There were highlights – a League Cup success with Hibernian at the age of 39 – and lowlights, one of his appearances during a positive spell with Newcastle was the 4-1 defeat to Wolves on New Year’s Day in 1990.
“Steve Bull, what a player, so quick and such a good goalscorer – imagine him and Andy Gray together,” he says of that day’s four-goal hero.
Burridge also remains the oldest player to make a Premier League appearance. And therein lies another story.
It was towards the end of the 1994/95 season – a year before Newcastle went so close to winning the Premier League – and Burridge was working for the Toon as a player/ goalkeeping coach.
He was also, in agreement with boss Keegan, and in keeping with the final stretches of his career, on the books as cover at Manchester City, sitting on the bench as deputy to Tony Coton.
Only then, Newcastle were travelling to face City at Maine Road.
“I remember checking with Kevin and telling him a few days before the game that I was going to be on the bench,” says Burridge.
“He said there wasn’t an issue, and when I reminded him again a couple of days before the game I was getting on his nerves – he said it was me who had the problem with it, not him.
“I’d been training with Newcastle in the week and linking up with City on a Friday, so when the Newcastle lads arrived, I welcomed them in and had a cup of tea in their dressing room.
“Then, sure enough, Tony Coton’s knee went in the first half, and I had to come on at half time.
“I went on and kept a clean sheet, making a few decent saves including a one-on-one from Ruel Fox and a shot from David Ginola heading for the top corner, and the game finished nil-nil.
“I think I ended up getting man of the match and the result helped Manchester City stay up, but I’m fairly sure it’s something that wouldn’t be allowed to happen these days!”
Burridge actually played out the remainder of the season for City, including, on the final day of the season against Queens Park Rangers, appearing at the grand old age of 43 years and 162 days, the Premier League record which remains to this day.
There were more temporary callings to follow, alongside coaching Leeds goalkeepers Nigel Martyn and Paul Robinson, and the continued work at Newcastle. When it came to football, Burridge simply couldn’t get enough.
Many would fit him neatly into that category of goalkeepers being that little bit different, a bit crazy, eccentric. Clearly he was very much cut from his own cloth but Burridge would also put his characteristics down to a single-minded and intense love of the game and desire and determination to succeed.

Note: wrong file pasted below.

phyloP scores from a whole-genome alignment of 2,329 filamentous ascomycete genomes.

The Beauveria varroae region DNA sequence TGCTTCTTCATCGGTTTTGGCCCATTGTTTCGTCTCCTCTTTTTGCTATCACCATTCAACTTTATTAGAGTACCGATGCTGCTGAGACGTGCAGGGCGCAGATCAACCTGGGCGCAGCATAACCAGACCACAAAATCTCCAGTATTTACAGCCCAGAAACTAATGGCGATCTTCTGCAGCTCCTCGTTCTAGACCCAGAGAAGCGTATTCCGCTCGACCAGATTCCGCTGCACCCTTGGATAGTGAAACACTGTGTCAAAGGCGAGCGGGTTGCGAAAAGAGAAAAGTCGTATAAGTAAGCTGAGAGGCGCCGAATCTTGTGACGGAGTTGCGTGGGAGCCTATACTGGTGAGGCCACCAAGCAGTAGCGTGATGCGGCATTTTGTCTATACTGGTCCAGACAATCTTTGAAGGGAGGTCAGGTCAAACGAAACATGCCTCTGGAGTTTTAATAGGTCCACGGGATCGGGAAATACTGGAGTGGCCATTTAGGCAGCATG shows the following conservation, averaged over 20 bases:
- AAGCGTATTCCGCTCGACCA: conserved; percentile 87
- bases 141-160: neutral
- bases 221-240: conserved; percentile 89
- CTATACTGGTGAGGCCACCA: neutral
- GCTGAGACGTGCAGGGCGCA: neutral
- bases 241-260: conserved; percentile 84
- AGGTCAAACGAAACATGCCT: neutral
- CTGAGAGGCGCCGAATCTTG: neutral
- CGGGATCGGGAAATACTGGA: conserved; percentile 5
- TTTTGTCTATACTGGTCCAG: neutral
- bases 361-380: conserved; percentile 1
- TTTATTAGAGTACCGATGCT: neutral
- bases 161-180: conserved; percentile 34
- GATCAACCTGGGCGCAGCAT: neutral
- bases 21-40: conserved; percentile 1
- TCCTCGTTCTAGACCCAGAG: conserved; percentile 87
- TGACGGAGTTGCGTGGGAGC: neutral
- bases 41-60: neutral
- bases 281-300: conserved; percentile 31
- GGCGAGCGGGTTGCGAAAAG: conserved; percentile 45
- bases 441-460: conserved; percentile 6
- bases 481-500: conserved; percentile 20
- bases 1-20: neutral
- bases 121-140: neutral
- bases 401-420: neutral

And that in itself, brings its own pitfalls, or it did, when he was no longer able to pull on the gloves and take his place between the sticks.
During his career he was one of the first to make use of psychology, the workings of the mind, and went to see a hypnotist, who clarified his thoughts and helped him remove negativity.
“I had it all on a cassette and would listen on the way to games from the hotel,” he confirms.
“People probably thought I was a freak and an idiot, but I didn’t care, I was just dedicated to being the best that I could be.
“It would be about picturing certain things, of where players were going to put the ball, of me saving it, and so often it would work out that way in the games.
“I always believe that if your mind is right, your body follows, and it became another essential part of my pre-match build-up, making sure I was perfect in my mind.”
Later on however, it was a different kind of psychological support which was to prove even more important for Burridge and his family.
Not far off the age of 50, and without that matchday buzz to look forward to, Burridge effectively barricaded himself into a room at home, unable to think clearly, with dangerous thoughts eating away at his mind.
“I was suicidal,” he admits. “Nobody would take me, I couldn’t play football anymore, and yet I was still fit and ready.
“I was in meltdown and it felt like I had nothing to live for, even though I quite clearly did.”
It was Burridge’s wife Janet who contacted Keegan and, between them, managed to have him sectioned under the Mental Health Act, leading to a five-month stay in the Priory clinic.
When he came out, revitalised and refreshed, he decided it was time to make a fresh start away from the UK, and, with thanks to his former boss at Sheffield United Ian Porterfield, headed out to Oman.
He has remained in the Gulf ever since, in different jobs, including not just discovering Al-Habsi, but also a long stint for the Oman national team. As well as different work within the media. As shown by leading the goalkeeping workshop in Qatar, Burridge is still very much keeping busy.
“I’m 71 but I feel as good as ever, and I love football, so why would I ever want to stop?” he declares.
He has many ideas on the current game, on playing out from the back, on goalkeepers who lose the ball in dangerous situations to the cost of their team. But that is a completely different discussion, one for another day.
For now though, he remains one of football’s great entertainers, who represented approximately 30 clubs – including Wolves – not only with distinction and dedication, but also a healthy dose of fun. Just as football should be.
Having greeted me at the start of the interview as ‘Chuck Berry’, he gets to his feet as we finish, to deliver a word-perfect rendition of one of the American rock pioneer’s biggest hits.
‘Deep down in Louisiana close to New Orleans, way back up in the woods among the evergreens.
‘There stood a log cabin made of earth and wood, where lived a country boy named Johnny B. Goode.’
Johnny be good. Or be Superman. Whatever he is, John Burridge will certainly never be dull.